Get up and walk!
May 9, 2010
Address for Family Communion Service. (John 5, 1-9)
( invite children present to come and join in)
This area on the floor represents a pool. When I say ‘Now!’ everyone jump in the pool. First one on wins.
That’s too easy. Make it more difficult. You’ve got a bad hand. You’ve got one bad leg. You’ve got two legs that don’t work so you have to sit on the ground all the time and can’t stand up.
Let’s try it again. ‘Now’. Ah, that sorted everyone out. But was it fair. No, the person with bad legs had no chance.
How would he have a better chance?- if someone helped him. But no-one around.
Last week the Sunday School were learning about how things are better if we work together. Things would have been fairer for man at the pool in the gospel story if people had worked together and helped him to be healed. Like the paralysed man in the story in Mark’s Gospel whose friends took him to see Jesus.
But when Jesus came along the situation changed. Jesus just asked him if he wanted to get well. He said ‘Yes’, and Jesus told him to get up and walk. And he did. Once Jesus was there, he didn’t need anything or anyone else in order to be well. You don’t need anyone else to make contact with God through Jesus. You can meet him, and ask him to make you better just as you are.
That’s one message we can take from this miracle story. But there are others.
On the surface, this is a simple story of a healing. But it is a story from John’s Gospel, and therefore we have to look much deeper to understand what John is really telling us. In John, more than any of the other Gospels, places and numbers matter. It’s like solving a crossword puzzle clue or following treasure hunt instructions.
So let’s look at the story in more detail to see what the those things are telling us. It takes place by the Sheep Gate – and John’s Gospel says that Jesus tells us he is the gate for the sheep. So it’s contrasting the old sheep-gate with the new. Around the pool are five porticoes – you can see them in the picture on your service sheet. The sick people lie under them. There are 5 books of the law in the Jewish Torah – so is John saying people lie paralysed under the old law?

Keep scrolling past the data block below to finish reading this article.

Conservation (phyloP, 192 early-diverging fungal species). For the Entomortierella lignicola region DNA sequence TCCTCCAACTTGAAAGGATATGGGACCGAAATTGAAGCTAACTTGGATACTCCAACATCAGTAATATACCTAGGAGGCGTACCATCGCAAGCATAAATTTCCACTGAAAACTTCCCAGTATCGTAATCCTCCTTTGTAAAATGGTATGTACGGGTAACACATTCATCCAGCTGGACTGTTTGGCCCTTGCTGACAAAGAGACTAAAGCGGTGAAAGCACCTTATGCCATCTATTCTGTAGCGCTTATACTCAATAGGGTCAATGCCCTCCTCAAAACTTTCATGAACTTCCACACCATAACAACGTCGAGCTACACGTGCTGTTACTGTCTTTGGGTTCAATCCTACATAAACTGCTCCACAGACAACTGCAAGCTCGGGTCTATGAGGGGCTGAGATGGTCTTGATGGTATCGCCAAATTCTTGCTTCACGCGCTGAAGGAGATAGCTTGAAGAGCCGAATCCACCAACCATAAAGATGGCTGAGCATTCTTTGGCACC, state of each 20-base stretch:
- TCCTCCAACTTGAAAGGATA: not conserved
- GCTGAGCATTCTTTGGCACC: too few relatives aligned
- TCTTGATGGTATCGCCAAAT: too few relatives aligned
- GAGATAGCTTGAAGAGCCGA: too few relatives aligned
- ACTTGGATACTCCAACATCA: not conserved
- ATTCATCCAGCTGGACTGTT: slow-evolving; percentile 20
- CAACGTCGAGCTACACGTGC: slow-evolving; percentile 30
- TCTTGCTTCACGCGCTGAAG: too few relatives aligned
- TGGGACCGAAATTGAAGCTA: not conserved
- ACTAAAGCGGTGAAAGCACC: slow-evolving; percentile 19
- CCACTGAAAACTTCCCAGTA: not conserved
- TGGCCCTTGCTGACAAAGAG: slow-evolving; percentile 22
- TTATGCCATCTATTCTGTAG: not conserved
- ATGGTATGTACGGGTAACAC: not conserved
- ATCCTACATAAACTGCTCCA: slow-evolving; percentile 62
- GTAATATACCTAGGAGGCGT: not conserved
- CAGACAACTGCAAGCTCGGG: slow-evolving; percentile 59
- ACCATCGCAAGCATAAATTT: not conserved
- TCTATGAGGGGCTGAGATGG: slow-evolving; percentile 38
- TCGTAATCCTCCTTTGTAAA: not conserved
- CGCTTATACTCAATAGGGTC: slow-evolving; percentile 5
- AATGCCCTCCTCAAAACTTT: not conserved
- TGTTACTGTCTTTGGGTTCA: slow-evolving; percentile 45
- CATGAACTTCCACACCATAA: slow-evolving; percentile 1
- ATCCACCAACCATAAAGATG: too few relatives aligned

People compete to be healed by going into the water – in John’s Gospel water again stands for the old covenant with God through the Law – remember the water that was turned to wine at the marriage at Cana? But very few make it and some have no chance at all. The paralysed man had been trying for 38 years, on his own; 38 years is the number of years the Hebrews wandered in the desert before entering the Promised Land. Again, John may be drawing a contrast between salvation under the old covenant and the new.
Jesus asks the man ‘Do you want to be healed?’ The Greek word used for ‘healed’ can also mean ‘made whole’ or even ‘be saved’. So John is saying Jesus is offering not just physical healing but also salvation and forgiveness of sins.
All the paralysed man has to do is to say ‘Yes’ to Jesus – he doesn’t have to express faith, he doesn’t have to meet any conditions. All he actually does is make excuses – but still Jesus tells him to get up, take up the symbol of his infirmities and walk – and he does.
This is not just a simple account of a healing miracle. It is expressing the belief of the writer of John’s Gospel that Jesus alone has the power to bring us healing, wholeness and salvation, so long as we are willing to listen to him and follow his instructions, and leave behind all the things that bind us to our infirmities.
And that’s the challenge this story presents us with. Being whole is not just about our bodies. It is also about our minds, and our hearts and our spirits – and our prejudices and our social systems and our world.
We can remain sitting under our old laws – discredited ideas and systems, fear of change, resentment, injustice, selfishness, addiction, secular loyalties or the belief that God’s love is rationed and that we have to compete for it by being certain sorts of people or behaving in certain ways. Or we can meet Jesus and listen to what he says and obey his simple instruction to get up and walk away from all that into new life.
All we have to do is really want to be whole and to become the people God created us to be.
Are we ready to hear that unconditional offer from Jesus? Are we ready to take up our mats and walk with him?